Pathfinder Airborne ISR Systems

Modes & Frequency Bands of Operation

SAR Radar Models

Multi-mode and tailored systems to meet mission objectives

Sandia's world-class Synthetic Aperture Radar (SAR) systems offer an expansive set of radar modes ready to be packaged and utilized on both manned and unmanned platforms. Sandia's radar systems are custom designed and developed with the right frequencies, modes and methods for meeting the customer's specific mission needs.

Featured Radar Modes

Synthetic Aperture Radar (SAR)

Moving Target Indicator (MTI)

Maritime

  • Spotlight

  • SpotDwell

  • Circle

  • Stripmap

  • Arbitrary Stripmap

  • VideoSAR & VideoCCD

  • Velocity Independent Continuous Tracking Radar (VICTR)

  • Coherent Change Detection (CCD)

  • Normalized Coherence Processing (NCP)

  • Interferometric Synthetic Aperture Radar (IFSAR)

  • Polarimetry

Featured Radar Characteristics

Radar Frequency Bands

Radar Techniques

  • Very High Frequency (VHF) / Ultra High Frequency (UHF)

    Sandia has designed and developed Very High Frequency (VHF)/Ultra High Frequency (UHF) Synthetic Aperture Radars (SARs) capable of operating over the band of 125MHz to 950MHz. Radars developed in this frequency have been used for a variety of foliage penetration and ground penetration experiments. (Image from a VHF/UHF experiment near Albuquerque, NM)

  • L-Band

    Sandia has utilized both L and S band for several airborne missions, tests, and experiments, including investigation of a wideband, fine resolution sensor potentially suitable for Foliage Penetration (FOPEN) missions. It is especially optimal for long-range operation (beyond several hundreds of km) with minimal impact from adverse weather. (Image from an L-Band test)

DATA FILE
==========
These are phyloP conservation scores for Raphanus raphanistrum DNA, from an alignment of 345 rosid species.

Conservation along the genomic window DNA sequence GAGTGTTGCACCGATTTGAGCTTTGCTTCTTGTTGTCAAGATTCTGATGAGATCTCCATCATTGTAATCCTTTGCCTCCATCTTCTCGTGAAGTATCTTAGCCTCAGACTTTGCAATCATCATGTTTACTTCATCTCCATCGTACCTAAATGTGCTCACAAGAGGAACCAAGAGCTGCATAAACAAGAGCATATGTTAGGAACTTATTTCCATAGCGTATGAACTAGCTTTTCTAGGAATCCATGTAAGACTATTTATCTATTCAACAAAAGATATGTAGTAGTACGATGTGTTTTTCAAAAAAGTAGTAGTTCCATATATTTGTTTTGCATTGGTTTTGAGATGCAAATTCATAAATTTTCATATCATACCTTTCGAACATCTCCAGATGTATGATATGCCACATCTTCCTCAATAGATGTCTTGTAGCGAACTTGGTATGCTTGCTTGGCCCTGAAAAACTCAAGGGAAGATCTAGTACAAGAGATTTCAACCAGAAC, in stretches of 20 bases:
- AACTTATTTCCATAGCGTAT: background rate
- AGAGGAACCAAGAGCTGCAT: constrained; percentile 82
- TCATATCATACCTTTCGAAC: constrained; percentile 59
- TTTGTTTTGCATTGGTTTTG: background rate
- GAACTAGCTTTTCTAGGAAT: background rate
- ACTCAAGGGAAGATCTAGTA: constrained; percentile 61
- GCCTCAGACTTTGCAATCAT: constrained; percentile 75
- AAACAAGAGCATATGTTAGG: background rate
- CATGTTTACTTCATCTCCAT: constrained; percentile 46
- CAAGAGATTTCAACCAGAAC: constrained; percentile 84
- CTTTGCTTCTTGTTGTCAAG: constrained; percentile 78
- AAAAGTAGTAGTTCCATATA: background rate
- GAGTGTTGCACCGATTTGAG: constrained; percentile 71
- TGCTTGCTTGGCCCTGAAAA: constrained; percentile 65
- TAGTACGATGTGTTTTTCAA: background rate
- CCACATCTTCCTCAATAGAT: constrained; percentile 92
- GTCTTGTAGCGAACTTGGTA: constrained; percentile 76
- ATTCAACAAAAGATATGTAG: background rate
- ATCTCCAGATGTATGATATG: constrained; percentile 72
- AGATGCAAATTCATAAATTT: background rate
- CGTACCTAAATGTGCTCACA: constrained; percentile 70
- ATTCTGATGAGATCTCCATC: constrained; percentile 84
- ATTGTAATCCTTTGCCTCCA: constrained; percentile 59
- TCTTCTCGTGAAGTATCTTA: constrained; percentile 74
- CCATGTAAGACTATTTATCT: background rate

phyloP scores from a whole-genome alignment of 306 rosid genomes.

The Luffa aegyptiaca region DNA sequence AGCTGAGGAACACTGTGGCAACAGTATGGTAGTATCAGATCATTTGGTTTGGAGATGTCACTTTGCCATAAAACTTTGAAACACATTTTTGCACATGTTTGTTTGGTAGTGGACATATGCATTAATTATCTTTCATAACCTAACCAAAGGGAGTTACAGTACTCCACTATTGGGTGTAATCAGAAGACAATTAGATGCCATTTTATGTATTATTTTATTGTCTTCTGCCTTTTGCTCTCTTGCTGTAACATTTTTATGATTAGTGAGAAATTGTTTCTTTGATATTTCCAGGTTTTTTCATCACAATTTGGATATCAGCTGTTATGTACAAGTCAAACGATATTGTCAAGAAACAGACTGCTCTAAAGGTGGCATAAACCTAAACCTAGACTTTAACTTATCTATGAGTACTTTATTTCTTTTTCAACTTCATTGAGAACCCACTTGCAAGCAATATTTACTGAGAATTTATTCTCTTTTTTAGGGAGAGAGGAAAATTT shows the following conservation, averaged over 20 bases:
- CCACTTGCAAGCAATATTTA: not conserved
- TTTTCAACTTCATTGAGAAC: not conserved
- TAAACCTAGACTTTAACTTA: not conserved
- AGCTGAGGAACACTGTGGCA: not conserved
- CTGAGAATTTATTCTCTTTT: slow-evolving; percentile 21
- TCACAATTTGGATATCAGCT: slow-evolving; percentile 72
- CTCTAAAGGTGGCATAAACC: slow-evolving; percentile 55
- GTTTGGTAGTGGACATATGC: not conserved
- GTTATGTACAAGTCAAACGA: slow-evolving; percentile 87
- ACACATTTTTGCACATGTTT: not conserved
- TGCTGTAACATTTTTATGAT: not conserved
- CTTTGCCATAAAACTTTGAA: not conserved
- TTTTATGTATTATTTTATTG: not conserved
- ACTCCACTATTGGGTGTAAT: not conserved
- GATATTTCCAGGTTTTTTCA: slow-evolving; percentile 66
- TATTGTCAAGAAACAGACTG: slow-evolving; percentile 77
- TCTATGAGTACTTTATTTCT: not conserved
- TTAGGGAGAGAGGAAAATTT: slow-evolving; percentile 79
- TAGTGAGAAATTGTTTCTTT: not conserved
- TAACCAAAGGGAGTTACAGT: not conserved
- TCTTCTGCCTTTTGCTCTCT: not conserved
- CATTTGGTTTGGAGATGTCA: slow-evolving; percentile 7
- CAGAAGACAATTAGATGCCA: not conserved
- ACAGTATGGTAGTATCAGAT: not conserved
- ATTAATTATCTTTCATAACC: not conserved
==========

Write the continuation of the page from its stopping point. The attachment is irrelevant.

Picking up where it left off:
• S-Band

    Sandia has significant, broad experience at S-band, including working with industry partners to produce and deploy the “Mini-RF” Synthetic Aperture Radar (SAR) system as one of the payloads on the NASA Lunar Reconnaissance Orbiter (LRO) mission. This radar has been used to image nearly the entire lunar surface, and played a key contributor role in the discovery and verification of ice deposits in the lunar polar regions. (Image is a lunar polar mosaic from the S-Band radar on-board the LRO)

  • X-Band

    X-band radars operate at a frequency between 8-12 GHz and are popular for airborne military applications. Sandia utilizes X-Band for several fielded programs including AntarcticaSAR and other research radars. (Image from the X-Band AntarcticaSAR of three crevasses in Antarctica undetectable to the human eye)

  • Ku-Band

    Ku-band radars operate at frequencies between 12-18 GHz. Ku-band is optimal for medium range operation (up to several tens of km depending on altitude), even in adverse weather. At these ranges, increased gain from a fixed antenna size outweighs losses from atmospheric effects. Many of Sandia's Synthetic Aperture Radar (SAR) systems operate in this frequency band, including MiniSAR and a number of MiniSAR-derivative systems. (Ku-band Synthetic Aperture Radar (SAR) image of China Lake Airport in California)

  • Ka-Band

    Ka-Band radars operate at frequencies between 27-40 Ghz. Sandia has fielded several Ka-band Synthetic Aperture Radar (SAR) systems and has active, ongoing radar R&D and data collection activities at this band. Ka-band is optimal for shorter range operation (up to perhaps 10 to 15 km depending on altitude), even in adverse weather. At these ranges, increased gain from a fixed antenna size outweighs losses from atmospheric effects. This allows equivalent performance from a smaller-sized antenna, more conducive for use with smaller platforms. (Real-time, fine-resolution, Ka-band image of a golf course clubhouse near Albuquerque, NM)